The Age (article), September 12, 2010
Timber giant Gunns, a major player in Victoria's $3billion native forest industry, has confirmed it will move out of logging operations in state-owned forests.
Gunns chief executive officer Greg L'Estrange - responsible for 40 per cent of Victoria's native forest industry - told The Sunday Age that while moving out of Tasmania's native forests was the priority, the principle also applied long-term to Victoria.
The Victorian Greens have seized on the move and called on the Brumby Government to immediately end native forest logging and transfer the industry into plantations. The party will be campaigning on the issue in the lead-up to November's state poll. ''It should have stopped ages ago,'' said Greens candidate for Melbourne Brian Walters. ''There's no reason it can't stop immediately.''
But the Victorian Association of Forest Industries vowed to fight the Greens on native forest logging, making the issue a key battleground in the lead-up to November. Executive director Philip Dalidakis conceded that the Gunns decision had ''the potential to establish a precedent in the public mind''.
But he said the company was pursuing its own corporate strategy, which had little to do with a broader industry strategy, appropriate government policy or responsible forest management.
Shutting down Victoria's native forest logging would increase imports of timber products harvested under irresponsible environmental regimes, he said. ''This is environmental hypocrisy at its worst. The Greens have argued against native forestry and recently against plantation development, which makes me wonder which magic potion will appear to produce the wood and paper products consumers demand,'' said Mr Dalidakis.
The Sunday Age understands the Brumby Government is keen to bolster its environmental credentials before the state election by announcing a small reduction in native forest logging. Party strategists are believed to be currently looking at some of the controversial logging operations in Melbourne's water catchments.
Both Labor and the Coalition back Victoria's native forest industry, which is managed, on behalf of the taxpayer, by VicForests and provides one third of the state's timber. Government spokeswoman Emma Tyner said yesterday that any bans on the industry would mean unsustainable options such as ''steel, aluminium or illegal timber from overseas'' and that was ''unacceptable''.
Opposition environment spokeswoman Mary Wooldridge said the Coalition supported a vibrant logging industry. She said the party believed it was not possible for native forest logging operations to move entirely into plantations because there were simply not enough plantations to support the industry.
In the past few years, Tasmanian-based Gunns has built up its stake in Victoria's logging industry, with large sawmilling assets at Heyfield and Alexandra. Mr L'Estrange said it was difficult in Victoria to transfer to plantations because the plantation trees are mostly in the state's south-west, far from its sawmills.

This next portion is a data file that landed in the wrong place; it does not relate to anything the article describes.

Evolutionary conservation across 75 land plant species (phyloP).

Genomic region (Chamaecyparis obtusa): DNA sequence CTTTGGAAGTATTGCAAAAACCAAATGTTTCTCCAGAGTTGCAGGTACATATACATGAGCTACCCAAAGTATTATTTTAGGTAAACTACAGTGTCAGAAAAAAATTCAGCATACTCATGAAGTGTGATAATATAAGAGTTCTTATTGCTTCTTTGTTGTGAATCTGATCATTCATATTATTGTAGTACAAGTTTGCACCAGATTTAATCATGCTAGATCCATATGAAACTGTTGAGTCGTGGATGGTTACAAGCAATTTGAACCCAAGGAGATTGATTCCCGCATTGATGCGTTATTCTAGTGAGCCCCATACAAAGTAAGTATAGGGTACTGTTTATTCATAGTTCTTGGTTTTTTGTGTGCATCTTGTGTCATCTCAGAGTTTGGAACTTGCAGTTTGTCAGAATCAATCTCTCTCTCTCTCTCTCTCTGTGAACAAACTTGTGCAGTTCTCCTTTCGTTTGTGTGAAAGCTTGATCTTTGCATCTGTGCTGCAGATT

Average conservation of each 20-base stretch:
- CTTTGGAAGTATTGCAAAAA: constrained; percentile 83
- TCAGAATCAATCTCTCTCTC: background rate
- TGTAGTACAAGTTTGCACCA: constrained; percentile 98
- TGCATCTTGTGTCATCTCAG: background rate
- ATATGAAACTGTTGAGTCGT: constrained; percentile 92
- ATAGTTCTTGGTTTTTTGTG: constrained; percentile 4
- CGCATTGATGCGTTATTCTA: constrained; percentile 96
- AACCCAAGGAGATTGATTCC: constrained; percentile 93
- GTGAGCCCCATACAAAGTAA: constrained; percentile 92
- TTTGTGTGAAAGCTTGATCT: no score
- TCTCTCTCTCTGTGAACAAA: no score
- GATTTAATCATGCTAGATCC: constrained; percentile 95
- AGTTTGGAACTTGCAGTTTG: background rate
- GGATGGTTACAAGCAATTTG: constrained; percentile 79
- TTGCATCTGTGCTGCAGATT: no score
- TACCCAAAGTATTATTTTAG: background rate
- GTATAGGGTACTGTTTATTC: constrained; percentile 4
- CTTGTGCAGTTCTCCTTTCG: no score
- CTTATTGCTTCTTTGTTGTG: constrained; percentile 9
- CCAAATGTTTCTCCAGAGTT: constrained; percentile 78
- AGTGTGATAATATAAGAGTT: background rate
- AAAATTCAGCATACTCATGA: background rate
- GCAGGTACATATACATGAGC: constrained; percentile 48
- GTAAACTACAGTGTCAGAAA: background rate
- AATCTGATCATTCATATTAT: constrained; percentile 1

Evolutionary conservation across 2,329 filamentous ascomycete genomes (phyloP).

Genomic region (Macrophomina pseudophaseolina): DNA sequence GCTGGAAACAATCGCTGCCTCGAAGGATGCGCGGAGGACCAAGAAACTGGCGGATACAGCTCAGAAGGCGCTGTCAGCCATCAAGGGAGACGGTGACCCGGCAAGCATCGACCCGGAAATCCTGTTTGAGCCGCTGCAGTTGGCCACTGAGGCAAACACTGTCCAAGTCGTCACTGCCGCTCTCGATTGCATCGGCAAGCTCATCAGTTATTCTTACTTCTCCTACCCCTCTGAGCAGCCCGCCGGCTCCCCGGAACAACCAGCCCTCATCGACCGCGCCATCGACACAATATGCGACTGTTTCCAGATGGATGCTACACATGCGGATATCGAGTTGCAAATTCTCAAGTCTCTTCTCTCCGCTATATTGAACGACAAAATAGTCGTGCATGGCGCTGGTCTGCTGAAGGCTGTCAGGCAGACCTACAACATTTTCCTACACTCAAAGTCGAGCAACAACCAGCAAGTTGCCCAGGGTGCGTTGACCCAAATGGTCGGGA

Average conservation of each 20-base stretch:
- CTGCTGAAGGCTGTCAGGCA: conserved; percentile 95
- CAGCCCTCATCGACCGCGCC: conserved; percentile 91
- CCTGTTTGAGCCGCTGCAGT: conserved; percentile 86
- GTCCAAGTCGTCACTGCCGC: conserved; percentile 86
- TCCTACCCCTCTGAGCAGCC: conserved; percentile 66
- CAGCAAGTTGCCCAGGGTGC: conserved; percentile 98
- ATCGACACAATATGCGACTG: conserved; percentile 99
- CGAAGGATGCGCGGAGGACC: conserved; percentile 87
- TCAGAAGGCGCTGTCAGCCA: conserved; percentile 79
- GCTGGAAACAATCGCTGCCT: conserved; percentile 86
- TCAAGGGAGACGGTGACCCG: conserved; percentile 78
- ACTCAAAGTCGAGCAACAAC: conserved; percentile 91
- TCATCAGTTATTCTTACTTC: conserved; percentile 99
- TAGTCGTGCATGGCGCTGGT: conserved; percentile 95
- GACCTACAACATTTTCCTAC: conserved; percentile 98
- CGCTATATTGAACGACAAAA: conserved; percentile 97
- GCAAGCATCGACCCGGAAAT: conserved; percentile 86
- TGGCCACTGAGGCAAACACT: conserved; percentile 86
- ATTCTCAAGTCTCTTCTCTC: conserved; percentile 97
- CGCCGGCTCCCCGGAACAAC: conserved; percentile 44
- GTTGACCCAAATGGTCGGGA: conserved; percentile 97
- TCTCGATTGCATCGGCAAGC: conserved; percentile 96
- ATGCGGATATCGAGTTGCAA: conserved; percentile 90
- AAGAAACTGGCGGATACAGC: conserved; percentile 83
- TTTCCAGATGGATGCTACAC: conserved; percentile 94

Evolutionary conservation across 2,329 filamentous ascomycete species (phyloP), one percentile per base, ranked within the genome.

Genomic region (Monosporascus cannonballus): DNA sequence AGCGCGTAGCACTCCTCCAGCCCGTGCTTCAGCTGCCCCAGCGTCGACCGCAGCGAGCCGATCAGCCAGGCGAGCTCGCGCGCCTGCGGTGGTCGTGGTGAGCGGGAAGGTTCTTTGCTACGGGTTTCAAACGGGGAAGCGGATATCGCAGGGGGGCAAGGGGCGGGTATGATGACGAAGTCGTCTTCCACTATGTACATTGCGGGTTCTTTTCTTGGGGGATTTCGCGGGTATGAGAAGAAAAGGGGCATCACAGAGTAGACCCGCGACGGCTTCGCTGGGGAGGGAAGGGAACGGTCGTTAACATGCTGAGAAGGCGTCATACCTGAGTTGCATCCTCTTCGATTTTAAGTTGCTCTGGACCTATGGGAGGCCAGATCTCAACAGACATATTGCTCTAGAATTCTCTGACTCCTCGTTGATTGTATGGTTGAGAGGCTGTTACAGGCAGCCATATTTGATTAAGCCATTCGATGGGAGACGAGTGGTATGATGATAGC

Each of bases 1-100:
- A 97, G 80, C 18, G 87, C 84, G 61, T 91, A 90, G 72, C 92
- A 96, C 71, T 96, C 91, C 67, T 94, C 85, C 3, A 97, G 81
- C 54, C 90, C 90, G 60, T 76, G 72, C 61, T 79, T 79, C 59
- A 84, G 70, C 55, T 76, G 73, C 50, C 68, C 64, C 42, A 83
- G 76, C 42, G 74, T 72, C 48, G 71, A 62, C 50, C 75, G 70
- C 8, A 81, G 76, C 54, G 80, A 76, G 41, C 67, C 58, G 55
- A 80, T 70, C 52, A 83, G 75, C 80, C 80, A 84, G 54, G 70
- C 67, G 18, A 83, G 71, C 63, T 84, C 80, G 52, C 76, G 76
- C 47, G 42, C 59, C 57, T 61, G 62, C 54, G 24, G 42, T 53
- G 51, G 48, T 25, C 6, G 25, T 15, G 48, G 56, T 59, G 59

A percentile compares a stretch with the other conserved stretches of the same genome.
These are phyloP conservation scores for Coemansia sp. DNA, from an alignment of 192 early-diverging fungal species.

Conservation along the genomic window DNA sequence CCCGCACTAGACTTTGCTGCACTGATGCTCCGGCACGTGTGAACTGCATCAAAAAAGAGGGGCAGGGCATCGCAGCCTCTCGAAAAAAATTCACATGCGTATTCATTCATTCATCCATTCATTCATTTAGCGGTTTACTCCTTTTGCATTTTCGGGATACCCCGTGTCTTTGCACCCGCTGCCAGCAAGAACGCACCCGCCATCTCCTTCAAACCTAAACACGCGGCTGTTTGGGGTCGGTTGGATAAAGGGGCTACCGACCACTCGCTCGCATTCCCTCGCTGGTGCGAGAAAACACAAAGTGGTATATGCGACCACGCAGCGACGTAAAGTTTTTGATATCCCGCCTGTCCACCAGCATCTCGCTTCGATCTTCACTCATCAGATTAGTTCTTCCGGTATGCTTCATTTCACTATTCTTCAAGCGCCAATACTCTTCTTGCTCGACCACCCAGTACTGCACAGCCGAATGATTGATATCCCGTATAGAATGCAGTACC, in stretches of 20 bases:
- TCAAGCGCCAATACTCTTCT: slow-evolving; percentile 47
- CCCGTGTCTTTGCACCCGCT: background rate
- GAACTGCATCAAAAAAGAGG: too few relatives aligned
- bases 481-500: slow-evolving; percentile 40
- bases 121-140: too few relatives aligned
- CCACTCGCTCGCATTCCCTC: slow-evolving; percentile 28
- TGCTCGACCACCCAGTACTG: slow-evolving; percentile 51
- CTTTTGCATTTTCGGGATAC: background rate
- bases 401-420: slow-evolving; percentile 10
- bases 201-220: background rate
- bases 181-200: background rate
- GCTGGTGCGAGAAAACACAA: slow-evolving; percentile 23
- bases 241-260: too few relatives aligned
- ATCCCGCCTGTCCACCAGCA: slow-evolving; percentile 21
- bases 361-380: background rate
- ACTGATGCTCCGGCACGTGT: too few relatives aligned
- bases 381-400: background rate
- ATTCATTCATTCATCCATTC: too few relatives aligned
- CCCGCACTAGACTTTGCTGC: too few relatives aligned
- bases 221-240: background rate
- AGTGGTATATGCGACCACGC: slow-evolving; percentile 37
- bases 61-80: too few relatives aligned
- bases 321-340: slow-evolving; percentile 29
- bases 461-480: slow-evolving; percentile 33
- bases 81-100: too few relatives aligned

Nevertheless, the company had taken on a broad policy of removing itself from native forests. ''There are no immediate plans for Victoria, but what we are saying is that we are progressively moving out of native forest logging. The first thing on the agenda, however, is to deal with what is happening in Tasmania,'' he said.
Mr L'Estrange stressed that no decision had been taken on Gunns' Victorian assets, and the broader fate of native forest logging would remain in the hands of the community and the government. Mr L'Estrange shocked the Australian logging industry last week when he announced that ''native forest is not part of our future''.
The new-look Gunns, following the departure of controversial leader John Gay, is keen to reduce the conflict around its operations in Tasmania to satisfy overseas investors and customers and to ensure its controversial pulp mill goes ahead.
The environment movement have long argued that woodchips for paper - and not the high-quality sawlog products - drive the Victorian industry. The industry says that while woodchips make up 65 per cent of products from the state's forests, sawlogs drive the industry and woodchips are largely a by-product.
Plantations in Victoria are growing every year, but the industry says there are not enough sawlog plantations - as opposed to woodchip plantations for paper production - to allow the move out of native forests into plantations. According to the government's timber strategy, about 730,000 hectares in eastern Victoria, or 9 per cent of the public native forests estate, is available for timber production.
There are 229,000 hectares of hardwood plantations in Victoria for short-rotation, high-quality woodchips and 222,000 hectares of plantation for sawlogs and woodchips.
- Time for loggers to leave Victoria's forests, Brian Walters
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